RIO DE JANEIRO: The one-year countdown to the Rio Olympics began Wednesday with officials promising to overcome Brazil s usual chaos in a Summer Games that will transform the city and thrill the world.
“All the construction work is on schedule,” Rio Mayor Eduardo Paes told journalists in a nearly finished arena inside the giant Olympic Park building site.
With 12 months left to complete the challenge, it s like “the end of a marathon,” he said.
At a ceremony, visiting International Olympic Committee chief Thomas Bach praised the preparations, while President Dilma Rousseff vowed Brazil would “delight” the world.
On August 5, 2016, the Olympic torch will end its own marathon — being flown around the globe and carried by 12,000 people through Brazil — when it lights the flame for the opening ceremony in Rio s Maracana stadium.
Carlos Nuzman, president of the Rio Olympic organizing committee, reeled off figures illustrating the scope of the world s biggest sporting event — and of Rio s commitment.
There will be 206 countries represented — the newest being recently recognized South Sudan — and 10,500 athletes competing in 42 sports over 17 days. Right after, the Paralympics will see 4,350 athletes from 176 countries in 23 sports.
To face the onslaught, Rio is assembling the equivalent of eight football fields of sporting gear — “a million items,” Nuzman said — and 45,000 volunteer workers, with 25,000 on call for the Paralympics.
“We are continuing to work, because there is still much to do,” Rousseff said.
These will be the first Olympics held in South America and a chance for Brazil, the world s seventh largest economy, to look beyond a growing domestic brew of corruption and economic trouble.
Already the Olympic Park is 82 percent ready and Olympic Village 89 percent complete, Paes said.
But the generally positive picture darkens in what environmentalists and Rio residents describe as the horrific pollution in Guanabara Bay, where sailing and windsurfing contests will take place.
Environment experts say most of the sewage produced by the 12 million people in greater Rio goes untreated directly into the bay.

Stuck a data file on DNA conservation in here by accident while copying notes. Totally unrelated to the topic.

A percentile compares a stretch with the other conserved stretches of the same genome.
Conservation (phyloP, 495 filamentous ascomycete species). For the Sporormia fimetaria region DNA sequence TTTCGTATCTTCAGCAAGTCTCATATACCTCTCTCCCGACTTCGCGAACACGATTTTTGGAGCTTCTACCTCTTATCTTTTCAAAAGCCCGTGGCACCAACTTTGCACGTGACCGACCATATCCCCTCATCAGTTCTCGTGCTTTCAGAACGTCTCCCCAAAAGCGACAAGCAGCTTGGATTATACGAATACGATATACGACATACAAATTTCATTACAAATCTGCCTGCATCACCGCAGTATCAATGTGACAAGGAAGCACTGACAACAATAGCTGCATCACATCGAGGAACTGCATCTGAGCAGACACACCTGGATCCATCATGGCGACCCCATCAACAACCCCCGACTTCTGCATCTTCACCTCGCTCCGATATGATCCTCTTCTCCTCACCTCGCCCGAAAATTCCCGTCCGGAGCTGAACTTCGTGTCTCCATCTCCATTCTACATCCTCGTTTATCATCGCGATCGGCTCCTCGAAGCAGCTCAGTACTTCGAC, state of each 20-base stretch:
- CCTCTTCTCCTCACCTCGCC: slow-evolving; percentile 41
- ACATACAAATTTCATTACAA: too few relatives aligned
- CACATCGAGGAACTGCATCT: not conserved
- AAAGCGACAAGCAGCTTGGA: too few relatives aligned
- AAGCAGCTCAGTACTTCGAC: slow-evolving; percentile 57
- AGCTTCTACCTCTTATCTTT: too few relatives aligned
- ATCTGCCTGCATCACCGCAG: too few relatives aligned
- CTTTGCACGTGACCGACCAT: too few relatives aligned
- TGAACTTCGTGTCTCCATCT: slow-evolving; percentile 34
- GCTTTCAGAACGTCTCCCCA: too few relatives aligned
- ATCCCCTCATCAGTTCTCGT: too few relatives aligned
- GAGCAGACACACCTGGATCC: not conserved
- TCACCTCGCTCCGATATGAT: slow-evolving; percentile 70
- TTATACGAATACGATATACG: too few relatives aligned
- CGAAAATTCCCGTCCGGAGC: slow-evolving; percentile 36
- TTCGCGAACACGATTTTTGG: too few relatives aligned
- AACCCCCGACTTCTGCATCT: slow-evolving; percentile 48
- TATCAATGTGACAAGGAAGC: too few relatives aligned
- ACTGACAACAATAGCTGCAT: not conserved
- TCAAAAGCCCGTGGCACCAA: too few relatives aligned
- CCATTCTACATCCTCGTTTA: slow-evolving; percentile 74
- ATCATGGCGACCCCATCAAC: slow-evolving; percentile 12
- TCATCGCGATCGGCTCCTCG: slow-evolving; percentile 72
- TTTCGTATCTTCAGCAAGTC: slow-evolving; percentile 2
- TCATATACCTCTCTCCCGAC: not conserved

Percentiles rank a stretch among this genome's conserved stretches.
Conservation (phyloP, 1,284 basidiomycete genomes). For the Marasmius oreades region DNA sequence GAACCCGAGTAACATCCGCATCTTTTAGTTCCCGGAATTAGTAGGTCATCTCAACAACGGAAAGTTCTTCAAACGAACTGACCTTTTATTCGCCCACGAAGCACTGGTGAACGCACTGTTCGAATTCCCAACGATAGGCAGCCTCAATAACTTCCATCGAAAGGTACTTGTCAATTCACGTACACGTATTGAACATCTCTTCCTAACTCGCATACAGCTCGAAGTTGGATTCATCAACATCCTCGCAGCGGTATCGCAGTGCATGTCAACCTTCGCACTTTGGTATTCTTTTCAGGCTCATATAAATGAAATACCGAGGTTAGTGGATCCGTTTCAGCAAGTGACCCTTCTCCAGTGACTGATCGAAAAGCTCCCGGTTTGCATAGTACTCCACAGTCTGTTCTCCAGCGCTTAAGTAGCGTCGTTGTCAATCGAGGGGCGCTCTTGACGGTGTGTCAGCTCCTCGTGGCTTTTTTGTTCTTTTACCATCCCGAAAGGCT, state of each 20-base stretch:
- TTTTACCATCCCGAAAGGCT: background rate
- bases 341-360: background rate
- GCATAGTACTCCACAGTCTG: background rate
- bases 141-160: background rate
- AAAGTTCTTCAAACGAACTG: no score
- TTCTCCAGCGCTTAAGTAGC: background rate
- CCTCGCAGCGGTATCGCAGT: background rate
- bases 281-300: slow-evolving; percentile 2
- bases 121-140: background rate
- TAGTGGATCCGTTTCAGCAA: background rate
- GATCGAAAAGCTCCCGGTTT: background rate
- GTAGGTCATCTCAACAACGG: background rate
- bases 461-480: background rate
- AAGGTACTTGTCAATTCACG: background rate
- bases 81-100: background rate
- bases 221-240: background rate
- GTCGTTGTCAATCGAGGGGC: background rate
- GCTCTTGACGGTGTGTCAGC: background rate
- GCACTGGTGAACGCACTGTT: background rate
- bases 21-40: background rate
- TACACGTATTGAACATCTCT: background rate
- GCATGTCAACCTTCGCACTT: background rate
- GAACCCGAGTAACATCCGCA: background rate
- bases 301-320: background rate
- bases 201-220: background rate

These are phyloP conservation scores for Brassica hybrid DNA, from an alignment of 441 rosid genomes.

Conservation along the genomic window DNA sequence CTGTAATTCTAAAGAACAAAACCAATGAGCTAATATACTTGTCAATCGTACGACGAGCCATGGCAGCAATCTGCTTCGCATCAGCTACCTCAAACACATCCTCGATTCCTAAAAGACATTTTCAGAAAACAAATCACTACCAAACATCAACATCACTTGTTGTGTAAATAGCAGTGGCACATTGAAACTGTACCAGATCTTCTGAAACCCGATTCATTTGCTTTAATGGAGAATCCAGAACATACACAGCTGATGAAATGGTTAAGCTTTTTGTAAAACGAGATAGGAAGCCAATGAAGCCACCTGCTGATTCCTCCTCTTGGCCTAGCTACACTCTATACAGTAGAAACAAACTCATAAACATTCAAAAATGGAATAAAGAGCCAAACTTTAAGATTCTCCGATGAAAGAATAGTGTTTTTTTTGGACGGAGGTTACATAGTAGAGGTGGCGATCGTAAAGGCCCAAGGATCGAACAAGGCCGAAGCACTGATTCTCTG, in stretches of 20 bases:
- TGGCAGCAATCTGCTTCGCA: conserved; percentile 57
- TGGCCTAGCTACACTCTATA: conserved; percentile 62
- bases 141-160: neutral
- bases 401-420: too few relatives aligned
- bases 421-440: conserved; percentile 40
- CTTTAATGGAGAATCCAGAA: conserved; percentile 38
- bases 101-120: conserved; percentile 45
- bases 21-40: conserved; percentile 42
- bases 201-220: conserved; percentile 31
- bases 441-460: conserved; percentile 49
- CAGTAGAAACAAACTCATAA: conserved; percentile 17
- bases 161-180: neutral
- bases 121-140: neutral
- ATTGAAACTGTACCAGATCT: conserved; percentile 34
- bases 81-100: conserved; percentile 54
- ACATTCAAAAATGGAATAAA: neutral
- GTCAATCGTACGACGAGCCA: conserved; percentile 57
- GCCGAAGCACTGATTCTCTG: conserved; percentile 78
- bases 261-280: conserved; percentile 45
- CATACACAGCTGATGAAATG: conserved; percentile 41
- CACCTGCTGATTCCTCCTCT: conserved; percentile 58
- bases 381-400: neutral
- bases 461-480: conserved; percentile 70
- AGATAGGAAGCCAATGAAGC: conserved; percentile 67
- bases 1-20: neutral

In addition, dozens of rivers leading to the bay are filled with garbage.
In its original bid to host the Games, one of Rio s promises was to reduce that pollution by 80 percent — a goal that no one now even pretends can be met.
Officials are on the defensive and on Wednesday they once more insisted that there was no danger to athletes health or to their boats.
“The sailing athletes will be protected,” Paes said, estimating that pollution had already been reduced by 50 percent and “probably” will reach 60 percent by the Games.
Changing Rio for good
There are debates over whether Olympics are good for cities or burdensome vanity projects, but in Rio the occasion has been an opportunity to escape decades of underinvestment, Nuzman said.
“No city has had the transformation of its infrastructure as has Rio,” he said.
Paes said that Rio had made an attractive candidate city not because of all its infrastructure but the fact it had so little — and could use the Games to improve.
The biggest positive change will be in transport, linking up a sprawling city where the metro currently only serves a narrow strip and it can take hours in traffic to go from the center to the Olympic Park. A new metro line and dedicated lanes for express buses are on track to consign those nightmare journeys to memory, officials say.
But Paes, a flamboyant politician said to have presidential ambitions, went beyond municipal matters, stating that a good Olympics will show the world a new Brazil.
“There will be a legacy to create in this country a culture that things can be done on time,” he said, calling Brazil “a country where everything is delayed, everything is beyond its budget.”
“We want to show the other side,” he said, joking that tropical Rio might even feel ready to “bid for the Winter Games.”
“Who knows if climate change will let us do that?”